Charles S. Carver

Self-Regulation Processes

Most of my work is associated in one fashion or other with the phrase "self-regulation."  I think of human beings as complex goal-directed systems that self-regulate their actions with respect to those goals.  Sometimes people have to juggle multiple goals that aren't entirely compatible with one another.  Sometimes people encounter difficulty in moving toward their goals, and they have to decide how to respond to those difficulties.  These kinds of problems raise issues about how to understand both effective and ineffective self-regulation.  One important assumption in this view is that people who are confident are more persistent in their struggles than people who are doubtful.  This assumption provides the basis for a somewhat separate (though obviously related) line of research on optimism.  Another assumption that has relatively recently acquired a more prominent place in our thinking is that people regulate both with respect to desired goals and with respect to undesired "anti-goals."  This assumption serves to link the broader ideas about self-regulation with work on behavioral approach and avoidance systems.

These ideas also have potentially important implications for thinking about the nature of affect, a topic I have started writing more about recently. I have  published a theoretical statement about possible self-regulatory functions of positive affect.  And, consistent with the Carver and Scheier account of the processing basis of affect, I have found that certain kinds of negative affect relate to approach processes rather than avoidance processes. This work has since been expanded to a literature review, in collaboration with Eddie Harmon-Jones, making the case that anger is an approach-related affect.

Michael Scheier and I have written a book on some themes of self-regulation we think are important in  human behavior.  It was published in fall of 1998 by Cambridge University Press, under the title On the self-regulation of behavior.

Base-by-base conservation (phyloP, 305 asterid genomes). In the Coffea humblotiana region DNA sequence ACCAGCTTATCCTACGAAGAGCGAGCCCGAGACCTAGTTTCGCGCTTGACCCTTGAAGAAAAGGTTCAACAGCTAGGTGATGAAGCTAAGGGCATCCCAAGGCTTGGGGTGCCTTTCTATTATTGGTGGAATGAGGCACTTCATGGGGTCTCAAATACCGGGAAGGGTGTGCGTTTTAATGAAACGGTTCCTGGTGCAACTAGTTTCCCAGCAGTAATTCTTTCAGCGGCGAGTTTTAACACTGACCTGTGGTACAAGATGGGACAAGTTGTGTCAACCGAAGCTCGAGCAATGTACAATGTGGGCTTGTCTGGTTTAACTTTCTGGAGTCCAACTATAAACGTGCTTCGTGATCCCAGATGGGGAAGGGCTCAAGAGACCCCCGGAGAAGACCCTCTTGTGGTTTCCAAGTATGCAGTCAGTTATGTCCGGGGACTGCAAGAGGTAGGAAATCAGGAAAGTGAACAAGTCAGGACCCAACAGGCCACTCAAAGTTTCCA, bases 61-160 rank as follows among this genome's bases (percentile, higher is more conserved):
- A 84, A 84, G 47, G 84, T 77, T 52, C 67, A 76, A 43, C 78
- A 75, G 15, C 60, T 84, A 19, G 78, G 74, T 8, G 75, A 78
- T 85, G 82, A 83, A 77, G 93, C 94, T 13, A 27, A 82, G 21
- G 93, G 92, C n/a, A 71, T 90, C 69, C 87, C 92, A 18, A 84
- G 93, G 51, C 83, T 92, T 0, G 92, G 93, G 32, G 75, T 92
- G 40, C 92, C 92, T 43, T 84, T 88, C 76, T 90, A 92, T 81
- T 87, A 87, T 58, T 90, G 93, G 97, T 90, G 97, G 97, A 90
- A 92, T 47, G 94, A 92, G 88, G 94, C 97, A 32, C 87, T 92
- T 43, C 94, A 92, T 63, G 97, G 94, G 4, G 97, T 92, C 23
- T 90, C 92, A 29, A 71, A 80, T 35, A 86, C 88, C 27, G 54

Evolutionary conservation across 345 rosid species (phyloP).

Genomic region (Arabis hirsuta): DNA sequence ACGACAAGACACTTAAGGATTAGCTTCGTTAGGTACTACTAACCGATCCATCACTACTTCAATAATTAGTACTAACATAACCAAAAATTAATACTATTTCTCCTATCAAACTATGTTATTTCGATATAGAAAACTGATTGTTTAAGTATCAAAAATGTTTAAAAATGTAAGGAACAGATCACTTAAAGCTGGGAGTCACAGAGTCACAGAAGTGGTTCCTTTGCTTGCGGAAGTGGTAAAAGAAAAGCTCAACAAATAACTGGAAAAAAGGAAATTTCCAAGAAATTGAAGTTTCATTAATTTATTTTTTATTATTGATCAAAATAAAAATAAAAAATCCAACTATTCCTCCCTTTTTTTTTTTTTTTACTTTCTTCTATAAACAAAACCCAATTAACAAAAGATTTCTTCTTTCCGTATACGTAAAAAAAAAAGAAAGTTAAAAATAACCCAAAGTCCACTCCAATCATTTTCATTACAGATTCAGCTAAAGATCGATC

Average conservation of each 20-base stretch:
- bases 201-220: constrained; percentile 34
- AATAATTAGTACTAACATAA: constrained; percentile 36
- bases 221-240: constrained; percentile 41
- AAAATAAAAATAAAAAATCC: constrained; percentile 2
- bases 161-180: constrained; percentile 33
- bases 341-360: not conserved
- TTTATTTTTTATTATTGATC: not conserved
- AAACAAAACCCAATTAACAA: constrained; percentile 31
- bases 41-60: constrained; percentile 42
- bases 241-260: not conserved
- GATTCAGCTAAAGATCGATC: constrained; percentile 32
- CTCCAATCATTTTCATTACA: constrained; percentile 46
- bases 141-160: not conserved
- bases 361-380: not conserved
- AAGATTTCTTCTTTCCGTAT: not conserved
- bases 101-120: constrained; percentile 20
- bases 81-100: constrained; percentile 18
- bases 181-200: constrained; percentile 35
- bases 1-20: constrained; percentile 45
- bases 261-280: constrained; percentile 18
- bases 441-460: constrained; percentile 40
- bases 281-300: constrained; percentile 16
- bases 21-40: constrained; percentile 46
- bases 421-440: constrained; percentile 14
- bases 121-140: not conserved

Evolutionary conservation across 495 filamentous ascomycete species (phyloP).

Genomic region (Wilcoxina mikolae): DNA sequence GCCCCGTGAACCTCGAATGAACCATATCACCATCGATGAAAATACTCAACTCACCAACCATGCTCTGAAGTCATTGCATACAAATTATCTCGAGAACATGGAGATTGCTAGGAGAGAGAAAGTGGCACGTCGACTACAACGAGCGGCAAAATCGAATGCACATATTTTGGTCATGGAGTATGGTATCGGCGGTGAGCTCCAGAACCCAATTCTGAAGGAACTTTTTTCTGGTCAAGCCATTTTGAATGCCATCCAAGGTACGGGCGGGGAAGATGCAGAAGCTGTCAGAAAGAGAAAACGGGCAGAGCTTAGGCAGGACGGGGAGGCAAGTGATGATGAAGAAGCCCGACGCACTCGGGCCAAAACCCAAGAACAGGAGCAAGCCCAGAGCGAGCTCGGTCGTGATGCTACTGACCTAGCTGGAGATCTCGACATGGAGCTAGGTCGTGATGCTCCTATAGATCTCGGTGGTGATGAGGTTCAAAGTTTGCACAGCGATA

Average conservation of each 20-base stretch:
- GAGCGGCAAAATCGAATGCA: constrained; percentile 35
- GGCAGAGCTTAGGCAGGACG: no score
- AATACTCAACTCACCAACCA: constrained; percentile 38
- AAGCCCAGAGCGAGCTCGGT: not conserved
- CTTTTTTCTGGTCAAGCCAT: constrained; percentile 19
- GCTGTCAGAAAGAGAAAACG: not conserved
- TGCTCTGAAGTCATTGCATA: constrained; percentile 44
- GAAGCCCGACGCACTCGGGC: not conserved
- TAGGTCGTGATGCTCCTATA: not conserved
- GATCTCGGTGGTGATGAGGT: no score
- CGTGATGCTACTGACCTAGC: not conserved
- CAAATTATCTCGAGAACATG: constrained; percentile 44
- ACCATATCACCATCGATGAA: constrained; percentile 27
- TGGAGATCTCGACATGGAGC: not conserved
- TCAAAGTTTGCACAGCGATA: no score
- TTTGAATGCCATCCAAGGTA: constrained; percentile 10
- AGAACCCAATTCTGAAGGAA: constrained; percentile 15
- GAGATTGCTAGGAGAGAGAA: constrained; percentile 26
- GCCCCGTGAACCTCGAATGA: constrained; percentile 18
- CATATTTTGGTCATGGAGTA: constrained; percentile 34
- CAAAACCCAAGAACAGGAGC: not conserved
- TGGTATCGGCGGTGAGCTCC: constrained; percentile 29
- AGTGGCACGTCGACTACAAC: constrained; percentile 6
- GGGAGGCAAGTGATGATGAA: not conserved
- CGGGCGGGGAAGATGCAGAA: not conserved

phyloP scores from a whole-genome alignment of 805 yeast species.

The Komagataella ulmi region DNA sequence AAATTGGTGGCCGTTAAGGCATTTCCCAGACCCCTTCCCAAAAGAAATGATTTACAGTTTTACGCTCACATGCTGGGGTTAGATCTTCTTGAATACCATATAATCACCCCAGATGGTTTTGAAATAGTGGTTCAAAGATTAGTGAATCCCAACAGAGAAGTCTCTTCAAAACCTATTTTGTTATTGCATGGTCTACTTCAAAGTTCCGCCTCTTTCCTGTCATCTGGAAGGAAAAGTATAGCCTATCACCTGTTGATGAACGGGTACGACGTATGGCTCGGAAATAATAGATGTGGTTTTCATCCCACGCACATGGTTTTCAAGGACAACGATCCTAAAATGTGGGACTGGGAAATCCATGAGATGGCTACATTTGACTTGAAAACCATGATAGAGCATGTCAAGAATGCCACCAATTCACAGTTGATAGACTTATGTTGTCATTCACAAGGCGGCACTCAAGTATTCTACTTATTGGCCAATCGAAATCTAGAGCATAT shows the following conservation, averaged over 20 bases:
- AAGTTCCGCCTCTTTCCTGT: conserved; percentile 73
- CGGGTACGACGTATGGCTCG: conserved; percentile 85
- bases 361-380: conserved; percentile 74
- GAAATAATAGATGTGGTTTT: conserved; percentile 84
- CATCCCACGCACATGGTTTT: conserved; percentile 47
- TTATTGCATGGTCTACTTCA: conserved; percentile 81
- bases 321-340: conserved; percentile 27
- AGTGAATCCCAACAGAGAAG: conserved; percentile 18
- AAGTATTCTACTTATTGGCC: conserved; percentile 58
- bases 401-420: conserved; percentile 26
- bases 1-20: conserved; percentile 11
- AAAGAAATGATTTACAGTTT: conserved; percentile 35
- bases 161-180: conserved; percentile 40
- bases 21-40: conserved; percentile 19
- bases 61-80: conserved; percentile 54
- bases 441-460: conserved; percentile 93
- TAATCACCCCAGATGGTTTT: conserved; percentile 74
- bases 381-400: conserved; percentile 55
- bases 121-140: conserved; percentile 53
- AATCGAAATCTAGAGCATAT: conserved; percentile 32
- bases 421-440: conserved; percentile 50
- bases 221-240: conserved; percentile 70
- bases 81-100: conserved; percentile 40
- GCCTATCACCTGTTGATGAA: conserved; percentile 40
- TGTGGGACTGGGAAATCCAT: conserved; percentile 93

In the past several years, prompted in part by issues that emerged in several editions of our personality textbook, I have become interested in the question of what processes underlie behavioral constraint. It turns out that many different personality psychologists have addressed that issue, and the positions they have taken have varied considerably.  I initially reviewed some of those ideas, along with ideas from sources in cognitive psychology and developmental psychology, in an article published in PSPR.  Some of these ideas also have reverberations in the interface between personality and neuroscience.  I later did a somewhat selective review of literature bearing on serotonin function, which appears to implicate serotonin function in impulsivity.

This work on impulsivity and constraint, along with work on serotonergic function, have opened a new area of interest for me. Together with two of my clinical colleagues, I am conducting research on some of the genetic factors that may underlie depression and other disorders. We are interested as well in the broad questions of how such disorder relate to more normal aspects of personality, such as impulsiveness. This has led to an in-depth review of depression, a briefer discussion of impulse and constraint in personality as well as psychopathology, and research on serotonin and impulsiveness.

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